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CRIMINAL JUSTICE REFORMS: ISSUES AND OPTIONS FOR KENYA

ICJ Kenya hosted the 2018 Annual Criminal Justice Conference on 13 July 2018 under the theme, “multi sectoral approach to criminal justice reforms: issues and options for Kenya”.
The continuing challenges facing the criminal justice system raises questions about the adequacy of the formal regulatory system. While there have been notable achievements in the context of reform, it is clear that improving the performance of law and justice processes is a complex and long term task which goes beyond the strengthening of particular institutions. The deliberations at the conference will equip participants with the requisite knowledge to address the challenges facing the criminal justice which will be useful towards enhancing the reform agenda.
The conference brought together key stakeholders in the criminal justice chain, members of the Bar and the Bench in Kenya, civil society organizations, community based organizations, academia, relevant State agencies and other strategic actors in Kenya to discuss the continuing challenges facing the criminal justice system raises questions about the adequacy of the formal regulatory system.
While there have been notable achievements in the context of reform, it is clear that improving the performance of law and justice processes is a complex and long term task which goes beyond the strengthening of particular institutions. The deliberations at the conference will equip participants with the requisite knowledge to address the challenges facing the criminal justice which will be useful towards enhancing the reform agenda.
Contextual Background
Kenya’s legal system is based on statutory law, English common law, customary law, and Islamic law. It has evolved from the inheritance of its English Common Law tradition to modern day system adapting to the changing social, economic and political trends. The Courts adhere to the principle of stare decisis, and like other common law countries, the legal system is adversarial in its procedure.[1]Kenya’s criminal justice system involves various actors with defined duties and responsibilities in managing offenders. Key players in the criminal justice system in Kenya are the police (investigation and arrest); the judiciary (the court process); the probation after care services and the prison services (rehabilitation, reformation and reintegration).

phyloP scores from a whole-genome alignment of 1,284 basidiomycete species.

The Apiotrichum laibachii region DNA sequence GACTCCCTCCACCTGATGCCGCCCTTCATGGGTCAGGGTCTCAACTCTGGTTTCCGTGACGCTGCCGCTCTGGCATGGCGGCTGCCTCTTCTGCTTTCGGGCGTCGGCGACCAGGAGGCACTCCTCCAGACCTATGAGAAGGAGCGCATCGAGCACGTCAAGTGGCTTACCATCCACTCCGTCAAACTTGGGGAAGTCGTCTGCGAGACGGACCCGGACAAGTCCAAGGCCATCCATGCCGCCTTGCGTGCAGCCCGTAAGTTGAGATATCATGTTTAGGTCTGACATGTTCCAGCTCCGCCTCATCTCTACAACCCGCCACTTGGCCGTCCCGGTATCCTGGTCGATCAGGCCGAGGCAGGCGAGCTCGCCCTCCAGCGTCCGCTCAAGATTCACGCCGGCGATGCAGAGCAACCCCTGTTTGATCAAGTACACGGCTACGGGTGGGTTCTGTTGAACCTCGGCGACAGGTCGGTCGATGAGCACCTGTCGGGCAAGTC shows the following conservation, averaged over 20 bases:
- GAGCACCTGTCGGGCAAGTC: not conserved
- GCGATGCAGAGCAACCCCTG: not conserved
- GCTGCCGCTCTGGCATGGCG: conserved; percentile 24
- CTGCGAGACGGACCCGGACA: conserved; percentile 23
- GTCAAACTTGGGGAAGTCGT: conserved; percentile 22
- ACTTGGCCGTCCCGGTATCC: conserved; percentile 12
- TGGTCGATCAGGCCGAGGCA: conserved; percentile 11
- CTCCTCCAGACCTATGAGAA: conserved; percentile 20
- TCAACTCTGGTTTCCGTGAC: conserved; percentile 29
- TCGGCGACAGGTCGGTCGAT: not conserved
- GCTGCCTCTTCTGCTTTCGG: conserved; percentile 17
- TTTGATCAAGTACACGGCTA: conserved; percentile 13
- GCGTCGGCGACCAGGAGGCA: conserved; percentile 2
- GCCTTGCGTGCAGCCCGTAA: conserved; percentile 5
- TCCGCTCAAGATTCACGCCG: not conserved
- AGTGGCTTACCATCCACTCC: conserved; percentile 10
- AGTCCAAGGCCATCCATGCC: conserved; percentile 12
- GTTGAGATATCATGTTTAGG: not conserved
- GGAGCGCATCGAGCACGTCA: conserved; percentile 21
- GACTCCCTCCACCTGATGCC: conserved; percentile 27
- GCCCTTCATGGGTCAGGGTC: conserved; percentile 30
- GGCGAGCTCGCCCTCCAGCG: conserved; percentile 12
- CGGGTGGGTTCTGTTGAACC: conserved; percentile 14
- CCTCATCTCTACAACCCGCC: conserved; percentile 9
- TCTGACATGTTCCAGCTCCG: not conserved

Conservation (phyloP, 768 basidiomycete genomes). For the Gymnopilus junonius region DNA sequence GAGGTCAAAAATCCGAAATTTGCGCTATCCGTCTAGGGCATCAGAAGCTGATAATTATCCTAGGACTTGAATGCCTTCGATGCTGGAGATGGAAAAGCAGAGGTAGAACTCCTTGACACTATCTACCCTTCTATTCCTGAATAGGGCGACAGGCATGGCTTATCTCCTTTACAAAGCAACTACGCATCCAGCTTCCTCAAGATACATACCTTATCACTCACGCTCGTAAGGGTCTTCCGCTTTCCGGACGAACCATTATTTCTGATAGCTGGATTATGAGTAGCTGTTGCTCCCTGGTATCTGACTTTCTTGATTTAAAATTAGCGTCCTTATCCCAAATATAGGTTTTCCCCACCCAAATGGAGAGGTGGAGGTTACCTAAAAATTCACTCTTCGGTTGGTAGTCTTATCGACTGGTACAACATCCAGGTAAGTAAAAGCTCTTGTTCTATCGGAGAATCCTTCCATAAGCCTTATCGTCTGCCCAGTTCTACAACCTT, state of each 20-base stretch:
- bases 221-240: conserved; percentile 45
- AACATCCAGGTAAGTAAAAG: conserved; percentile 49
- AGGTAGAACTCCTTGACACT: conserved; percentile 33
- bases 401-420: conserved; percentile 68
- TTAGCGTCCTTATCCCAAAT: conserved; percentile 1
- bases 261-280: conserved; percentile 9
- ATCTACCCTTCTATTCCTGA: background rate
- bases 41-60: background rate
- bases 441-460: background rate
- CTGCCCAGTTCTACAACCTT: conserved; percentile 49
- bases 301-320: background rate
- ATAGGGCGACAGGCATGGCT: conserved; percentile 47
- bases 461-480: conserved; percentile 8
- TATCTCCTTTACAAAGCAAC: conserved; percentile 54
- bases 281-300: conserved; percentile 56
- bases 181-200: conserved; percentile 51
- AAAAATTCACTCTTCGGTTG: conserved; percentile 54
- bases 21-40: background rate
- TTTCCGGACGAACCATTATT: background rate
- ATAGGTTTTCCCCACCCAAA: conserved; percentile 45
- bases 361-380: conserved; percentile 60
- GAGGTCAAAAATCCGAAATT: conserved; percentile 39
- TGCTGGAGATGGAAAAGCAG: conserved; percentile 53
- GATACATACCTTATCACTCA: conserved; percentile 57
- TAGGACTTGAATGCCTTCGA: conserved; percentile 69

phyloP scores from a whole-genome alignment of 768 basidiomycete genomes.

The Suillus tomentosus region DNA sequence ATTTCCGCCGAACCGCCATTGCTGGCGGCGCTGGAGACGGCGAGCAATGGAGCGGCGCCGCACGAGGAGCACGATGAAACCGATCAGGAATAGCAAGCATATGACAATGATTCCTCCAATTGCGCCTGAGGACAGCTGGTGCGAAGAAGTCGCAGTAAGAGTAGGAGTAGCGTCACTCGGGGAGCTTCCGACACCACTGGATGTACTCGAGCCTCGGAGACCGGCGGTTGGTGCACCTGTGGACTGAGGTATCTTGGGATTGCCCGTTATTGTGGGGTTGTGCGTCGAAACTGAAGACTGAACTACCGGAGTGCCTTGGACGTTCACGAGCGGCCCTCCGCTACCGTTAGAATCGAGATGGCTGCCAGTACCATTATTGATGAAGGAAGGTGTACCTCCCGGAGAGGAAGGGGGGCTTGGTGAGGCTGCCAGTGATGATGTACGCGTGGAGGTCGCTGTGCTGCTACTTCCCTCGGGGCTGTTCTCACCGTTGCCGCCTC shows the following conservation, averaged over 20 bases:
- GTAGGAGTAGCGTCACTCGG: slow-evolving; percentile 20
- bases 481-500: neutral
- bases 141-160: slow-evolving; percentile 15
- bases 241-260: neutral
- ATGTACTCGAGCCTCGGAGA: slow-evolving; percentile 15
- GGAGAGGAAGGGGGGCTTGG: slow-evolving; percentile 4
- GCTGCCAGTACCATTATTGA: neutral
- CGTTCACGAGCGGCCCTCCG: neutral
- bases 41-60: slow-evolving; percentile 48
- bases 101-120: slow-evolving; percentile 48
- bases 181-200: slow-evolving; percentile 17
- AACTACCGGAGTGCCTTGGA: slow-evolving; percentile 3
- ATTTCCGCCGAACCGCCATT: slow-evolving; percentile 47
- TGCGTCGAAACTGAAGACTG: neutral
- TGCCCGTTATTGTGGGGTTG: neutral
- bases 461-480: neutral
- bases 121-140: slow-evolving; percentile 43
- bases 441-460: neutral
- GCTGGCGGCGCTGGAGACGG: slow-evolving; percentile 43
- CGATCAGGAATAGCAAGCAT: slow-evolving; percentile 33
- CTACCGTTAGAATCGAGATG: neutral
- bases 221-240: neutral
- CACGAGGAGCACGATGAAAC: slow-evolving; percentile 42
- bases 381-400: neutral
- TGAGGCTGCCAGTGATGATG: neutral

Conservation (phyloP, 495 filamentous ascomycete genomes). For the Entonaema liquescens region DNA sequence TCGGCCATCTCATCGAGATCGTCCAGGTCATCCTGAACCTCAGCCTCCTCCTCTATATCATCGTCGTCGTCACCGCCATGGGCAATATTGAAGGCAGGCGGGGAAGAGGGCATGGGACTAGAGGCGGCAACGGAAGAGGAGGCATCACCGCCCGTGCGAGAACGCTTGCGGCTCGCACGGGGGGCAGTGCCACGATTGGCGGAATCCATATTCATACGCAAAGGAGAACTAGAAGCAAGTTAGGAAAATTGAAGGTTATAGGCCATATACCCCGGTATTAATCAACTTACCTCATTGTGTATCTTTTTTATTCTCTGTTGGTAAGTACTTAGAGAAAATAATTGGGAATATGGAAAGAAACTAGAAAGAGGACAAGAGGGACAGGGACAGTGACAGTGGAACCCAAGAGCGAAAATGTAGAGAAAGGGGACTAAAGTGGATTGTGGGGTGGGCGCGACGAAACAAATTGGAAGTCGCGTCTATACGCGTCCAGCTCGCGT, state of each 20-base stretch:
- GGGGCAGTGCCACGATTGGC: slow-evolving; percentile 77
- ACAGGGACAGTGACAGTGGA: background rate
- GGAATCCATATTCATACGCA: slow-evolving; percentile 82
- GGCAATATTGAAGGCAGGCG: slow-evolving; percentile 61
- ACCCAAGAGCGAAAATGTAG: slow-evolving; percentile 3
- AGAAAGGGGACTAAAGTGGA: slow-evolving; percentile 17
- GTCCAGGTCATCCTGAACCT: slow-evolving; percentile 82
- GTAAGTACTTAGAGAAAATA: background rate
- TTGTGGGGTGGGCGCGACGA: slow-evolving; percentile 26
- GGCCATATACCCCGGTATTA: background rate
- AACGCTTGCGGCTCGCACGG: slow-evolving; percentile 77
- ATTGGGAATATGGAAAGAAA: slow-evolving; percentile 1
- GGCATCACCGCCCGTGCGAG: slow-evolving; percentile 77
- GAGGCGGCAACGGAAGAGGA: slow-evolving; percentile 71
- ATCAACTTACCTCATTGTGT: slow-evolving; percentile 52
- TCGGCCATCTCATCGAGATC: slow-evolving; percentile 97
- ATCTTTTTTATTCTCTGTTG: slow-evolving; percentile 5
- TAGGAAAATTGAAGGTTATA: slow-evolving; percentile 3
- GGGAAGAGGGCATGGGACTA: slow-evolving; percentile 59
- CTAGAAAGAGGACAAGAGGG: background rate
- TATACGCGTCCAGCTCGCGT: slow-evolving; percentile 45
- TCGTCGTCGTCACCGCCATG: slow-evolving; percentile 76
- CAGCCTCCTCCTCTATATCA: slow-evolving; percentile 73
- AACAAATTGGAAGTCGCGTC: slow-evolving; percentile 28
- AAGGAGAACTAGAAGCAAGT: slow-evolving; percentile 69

The policy, institutional and legislative frameworks governing the various spectrums of the criminal justice system have largely been reformed to build a more effective and efficient system which administers justice for all. More importantly, is the establishment of the National Council on Criminal Justice reforms whose mandate is to offer recommendations needful to reform the criminal justice system. While this has been welcomed, the system still continues to grapple with challenges touching on the various actors of the criminal justice chain as follows.
The police play a critical role as the point of entry – for every offender – to the criminal justice system. They receive and record complaints, arrest suspects/ accused persons, investigate cases and most importantly draw up the charge sheet. In the year 2012-2013, the National Police Service recorded the following results. A total of 221,478 crimes were reported of which 68,257 constituted serious crimes. A total of 71,924 crimes were investigated, 59,424 arrests were made and 54,368 cases prosecuted. Some 14,905 ended in convictions. However, a large number of cases (29,192) taken to Court by the police were pending. Dismissals account for 2,627 cases, acquittals 4,327 and other disposals 3,851.128. According to a recent Audit on the criminal justice system in Kenya ,it was found that the police face a number of challenges which include  excessive arrests, lack of knowledge of the law, lack of prosecution skills, poor coordination and lack of supervision by the Office of the Directorate of Public Prosecutions (DPP) contributing to delays in case flow management.[2]